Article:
Cook County forfeiture cases require a separate civil hearing process at Daley Center which is distinctively separate from any criminal cases and requires completion a number of documents.
In my experience, even if a criminal case is dropped, a person needs to reclaim the impounded vehicle by submitting required evidence that will permit the release of the vehicle.
DISCLAIMER The answer given above by the lawyer serves for educational purposes only and provides general information and a basic understanding of the applicable law. Take notice that the answer above does not create an attorney-client relationship as this website is not intended to provide anyone a specific legal advice. Anyone using the site expressly consents that there is no attorney client privilege between any person and any attorney responding. Further take notice that the site should not be used as a crude substitute for any professional and competent legal advice by a licensed professional attorney in the applicable jurisdiction. The attorney above attempted to provide competent professional opinion, however, the law and its applications may change frequently and vary greatly from other U.S. jurisdictions and locales. Therefore, any information and opinions stated above are general in nature, and may not apply to specific factual or legal circumstances related to one's current legal issues. Contact an experienced lawyer admitted to practice in your State under an attorney-client privilege to further receive a comprehensive legal before making an educated decision about your particular legal issue. Respectfully, Attorney Alexander Ivakhnenko, Chicago, Illinois 773-562-8602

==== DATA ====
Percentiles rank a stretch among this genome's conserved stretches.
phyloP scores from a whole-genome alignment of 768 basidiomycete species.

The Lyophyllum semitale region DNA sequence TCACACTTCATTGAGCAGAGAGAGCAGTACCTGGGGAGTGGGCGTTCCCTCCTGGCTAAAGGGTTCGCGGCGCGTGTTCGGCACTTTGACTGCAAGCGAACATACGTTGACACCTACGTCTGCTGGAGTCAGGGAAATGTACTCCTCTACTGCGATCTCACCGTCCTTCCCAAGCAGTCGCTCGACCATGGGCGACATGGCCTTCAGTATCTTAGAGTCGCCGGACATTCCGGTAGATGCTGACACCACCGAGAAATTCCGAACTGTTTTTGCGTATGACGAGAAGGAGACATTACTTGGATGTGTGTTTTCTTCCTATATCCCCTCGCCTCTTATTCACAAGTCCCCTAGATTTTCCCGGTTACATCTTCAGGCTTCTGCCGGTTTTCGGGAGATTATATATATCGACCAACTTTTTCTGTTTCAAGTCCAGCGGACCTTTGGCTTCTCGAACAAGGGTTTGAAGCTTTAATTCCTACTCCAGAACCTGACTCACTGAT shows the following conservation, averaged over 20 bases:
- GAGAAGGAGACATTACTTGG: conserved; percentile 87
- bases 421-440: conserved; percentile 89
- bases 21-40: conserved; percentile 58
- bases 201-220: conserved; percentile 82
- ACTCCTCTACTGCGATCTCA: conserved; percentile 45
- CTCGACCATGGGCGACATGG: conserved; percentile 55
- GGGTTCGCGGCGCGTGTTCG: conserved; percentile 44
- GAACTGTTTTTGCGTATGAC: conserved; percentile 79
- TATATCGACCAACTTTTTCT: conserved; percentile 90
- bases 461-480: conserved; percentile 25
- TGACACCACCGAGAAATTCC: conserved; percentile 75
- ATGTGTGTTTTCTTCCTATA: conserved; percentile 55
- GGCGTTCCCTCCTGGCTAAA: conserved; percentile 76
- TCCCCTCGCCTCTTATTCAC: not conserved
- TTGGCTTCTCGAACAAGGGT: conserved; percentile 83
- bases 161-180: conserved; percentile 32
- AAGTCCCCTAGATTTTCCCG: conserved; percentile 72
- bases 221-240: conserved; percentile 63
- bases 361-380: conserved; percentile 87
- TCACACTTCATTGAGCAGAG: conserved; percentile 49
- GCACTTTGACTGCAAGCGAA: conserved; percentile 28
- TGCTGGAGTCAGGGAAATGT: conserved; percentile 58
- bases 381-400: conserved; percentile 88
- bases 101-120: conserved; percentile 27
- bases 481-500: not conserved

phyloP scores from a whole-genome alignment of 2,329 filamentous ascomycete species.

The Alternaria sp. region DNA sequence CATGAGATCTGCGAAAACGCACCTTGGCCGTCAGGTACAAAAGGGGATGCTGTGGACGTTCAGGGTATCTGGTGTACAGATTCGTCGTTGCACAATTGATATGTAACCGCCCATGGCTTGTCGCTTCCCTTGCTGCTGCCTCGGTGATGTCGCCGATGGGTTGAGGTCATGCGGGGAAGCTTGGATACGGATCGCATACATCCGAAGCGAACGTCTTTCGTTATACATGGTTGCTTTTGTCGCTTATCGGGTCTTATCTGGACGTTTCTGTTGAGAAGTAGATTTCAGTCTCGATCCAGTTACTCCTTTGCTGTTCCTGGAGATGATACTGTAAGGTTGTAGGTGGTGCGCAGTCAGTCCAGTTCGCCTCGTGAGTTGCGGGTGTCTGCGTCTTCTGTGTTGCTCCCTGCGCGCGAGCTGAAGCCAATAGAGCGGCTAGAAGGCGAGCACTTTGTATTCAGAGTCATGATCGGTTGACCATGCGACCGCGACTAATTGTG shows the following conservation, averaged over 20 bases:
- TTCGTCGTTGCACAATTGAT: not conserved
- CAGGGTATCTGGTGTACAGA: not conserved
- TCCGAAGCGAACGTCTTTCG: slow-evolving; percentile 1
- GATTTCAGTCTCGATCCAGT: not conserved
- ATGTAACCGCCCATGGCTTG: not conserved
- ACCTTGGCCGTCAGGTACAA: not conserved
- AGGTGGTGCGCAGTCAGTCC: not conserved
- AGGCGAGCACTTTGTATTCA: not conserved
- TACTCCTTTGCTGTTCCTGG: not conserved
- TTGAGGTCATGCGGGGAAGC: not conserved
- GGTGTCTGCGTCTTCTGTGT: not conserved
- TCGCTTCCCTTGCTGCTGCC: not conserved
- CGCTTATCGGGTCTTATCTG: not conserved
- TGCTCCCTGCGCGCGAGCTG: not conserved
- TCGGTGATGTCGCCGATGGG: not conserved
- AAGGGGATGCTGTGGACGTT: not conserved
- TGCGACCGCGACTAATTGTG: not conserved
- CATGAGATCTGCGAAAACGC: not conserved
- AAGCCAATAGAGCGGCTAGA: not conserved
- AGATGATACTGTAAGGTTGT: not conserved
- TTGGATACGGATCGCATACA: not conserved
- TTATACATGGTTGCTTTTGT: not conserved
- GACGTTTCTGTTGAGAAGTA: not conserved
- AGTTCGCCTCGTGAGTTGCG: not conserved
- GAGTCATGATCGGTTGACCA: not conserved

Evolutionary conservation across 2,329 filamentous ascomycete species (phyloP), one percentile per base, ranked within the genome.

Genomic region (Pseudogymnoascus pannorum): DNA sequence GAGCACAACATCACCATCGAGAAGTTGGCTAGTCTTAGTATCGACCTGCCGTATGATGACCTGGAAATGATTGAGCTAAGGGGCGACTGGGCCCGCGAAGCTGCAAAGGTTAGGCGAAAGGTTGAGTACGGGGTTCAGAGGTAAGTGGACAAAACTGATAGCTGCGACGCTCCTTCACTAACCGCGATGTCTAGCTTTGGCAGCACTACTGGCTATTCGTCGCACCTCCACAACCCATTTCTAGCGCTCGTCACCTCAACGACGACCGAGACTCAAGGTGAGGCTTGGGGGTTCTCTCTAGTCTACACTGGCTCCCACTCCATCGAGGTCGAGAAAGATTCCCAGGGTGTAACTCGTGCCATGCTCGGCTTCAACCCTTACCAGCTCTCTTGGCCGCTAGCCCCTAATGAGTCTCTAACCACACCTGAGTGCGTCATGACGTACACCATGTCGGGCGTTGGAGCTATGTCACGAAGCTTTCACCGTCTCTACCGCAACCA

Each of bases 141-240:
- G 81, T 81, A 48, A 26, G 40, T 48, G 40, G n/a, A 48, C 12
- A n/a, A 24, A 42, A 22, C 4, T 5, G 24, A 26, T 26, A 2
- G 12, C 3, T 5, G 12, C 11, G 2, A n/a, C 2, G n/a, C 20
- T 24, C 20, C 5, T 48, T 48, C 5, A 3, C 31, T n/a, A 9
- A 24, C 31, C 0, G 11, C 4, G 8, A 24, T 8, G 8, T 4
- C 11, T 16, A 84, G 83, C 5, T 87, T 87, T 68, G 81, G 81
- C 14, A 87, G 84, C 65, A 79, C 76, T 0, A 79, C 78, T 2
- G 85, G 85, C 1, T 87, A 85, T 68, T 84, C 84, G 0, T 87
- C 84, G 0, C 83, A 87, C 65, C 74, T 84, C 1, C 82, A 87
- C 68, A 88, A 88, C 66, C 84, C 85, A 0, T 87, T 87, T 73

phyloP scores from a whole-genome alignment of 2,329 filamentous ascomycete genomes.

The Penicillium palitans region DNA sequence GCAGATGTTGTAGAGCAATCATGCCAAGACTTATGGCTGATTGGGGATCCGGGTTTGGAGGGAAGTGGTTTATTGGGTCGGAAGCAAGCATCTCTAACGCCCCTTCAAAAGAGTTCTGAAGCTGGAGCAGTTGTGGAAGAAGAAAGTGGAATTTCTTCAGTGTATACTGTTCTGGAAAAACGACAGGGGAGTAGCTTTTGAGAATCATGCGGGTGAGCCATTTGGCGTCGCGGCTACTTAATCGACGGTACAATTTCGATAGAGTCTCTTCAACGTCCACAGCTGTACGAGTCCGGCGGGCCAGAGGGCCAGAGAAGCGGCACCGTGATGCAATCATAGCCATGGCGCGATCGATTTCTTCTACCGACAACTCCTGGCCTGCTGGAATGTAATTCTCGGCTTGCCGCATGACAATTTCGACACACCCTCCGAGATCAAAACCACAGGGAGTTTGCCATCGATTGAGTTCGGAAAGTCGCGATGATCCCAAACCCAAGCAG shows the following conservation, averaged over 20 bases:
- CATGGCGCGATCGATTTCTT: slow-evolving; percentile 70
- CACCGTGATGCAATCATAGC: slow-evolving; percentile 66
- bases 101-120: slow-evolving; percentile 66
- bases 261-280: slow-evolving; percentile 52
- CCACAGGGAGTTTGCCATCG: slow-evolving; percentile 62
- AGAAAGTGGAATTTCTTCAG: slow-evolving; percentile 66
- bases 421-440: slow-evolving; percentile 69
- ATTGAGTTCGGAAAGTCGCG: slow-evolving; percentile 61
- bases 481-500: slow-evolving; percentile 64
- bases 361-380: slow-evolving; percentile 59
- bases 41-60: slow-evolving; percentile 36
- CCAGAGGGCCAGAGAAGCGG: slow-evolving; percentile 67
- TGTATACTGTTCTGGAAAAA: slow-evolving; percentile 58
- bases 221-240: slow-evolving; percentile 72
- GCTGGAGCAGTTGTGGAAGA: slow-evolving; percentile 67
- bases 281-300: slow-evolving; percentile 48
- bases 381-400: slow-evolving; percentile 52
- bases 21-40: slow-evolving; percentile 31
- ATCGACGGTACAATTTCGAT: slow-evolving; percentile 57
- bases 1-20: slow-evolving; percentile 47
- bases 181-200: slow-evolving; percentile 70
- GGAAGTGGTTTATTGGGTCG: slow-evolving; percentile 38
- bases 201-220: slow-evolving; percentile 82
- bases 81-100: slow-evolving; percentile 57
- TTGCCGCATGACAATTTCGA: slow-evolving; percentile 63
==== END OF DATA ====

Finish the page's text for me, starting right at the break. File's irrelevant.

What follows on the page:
...are you asking whether you have to pay the tow/impound fee? The general answer is yes.
WARNING: This post does not constitute legal advice. It is for INFORMATIONAL PURPOSES ONLY, and should not be relied upon. The poster is highly encouraged to seek private counsel if they have any questions.
Yes, you can get your car back. If your car was impounded by the City of Chicago they will try to fine you between $2000 and $3000 plus $150 towing fee and $35 a day storage after the first five days. You have a right to a hearing to contest the charge. The case is separate from the criminal case of the person in possession of the cannabis and goes against the registered owner of the vehicle. These are strict liability offenses but the cases can be won on a myriad of technical legal issues regarding the paperwork. You have a right to a preliminary hearing in the first fifteen days after the vehicle was impounded. There is free legal aid, CARPLS, at 400 W. Superior who can give you advice but not represent you, and there are a number of attorneys, myself included, who will do a free consultation with you.
Mr. Ivakhnenko is also correct that there may be a hold on the vehicle for a state forfeiture charge depending on the amount of cannabis and the circumstances, which would be a separate case. You can find this out at 400 W. Superior as well.
Consult with an hire an attorney familiar with administrative law ASAP.
I referred a client with a somewhat similar situation. That attorney was able to resolve a $2000 towing fee with storage charges down to a few hundred dollars.
Contact a few lawyers, have a few consultations. Bring any paperwork and be ready to provide details.
You need to take care of this because abandoning your vehicle will likely result in the agency (my guess is the city of Chicago) coming after you via liens and the like to recoup.
If the case was dropped, it is unlikely that the state will pursue a forfeiture of your property.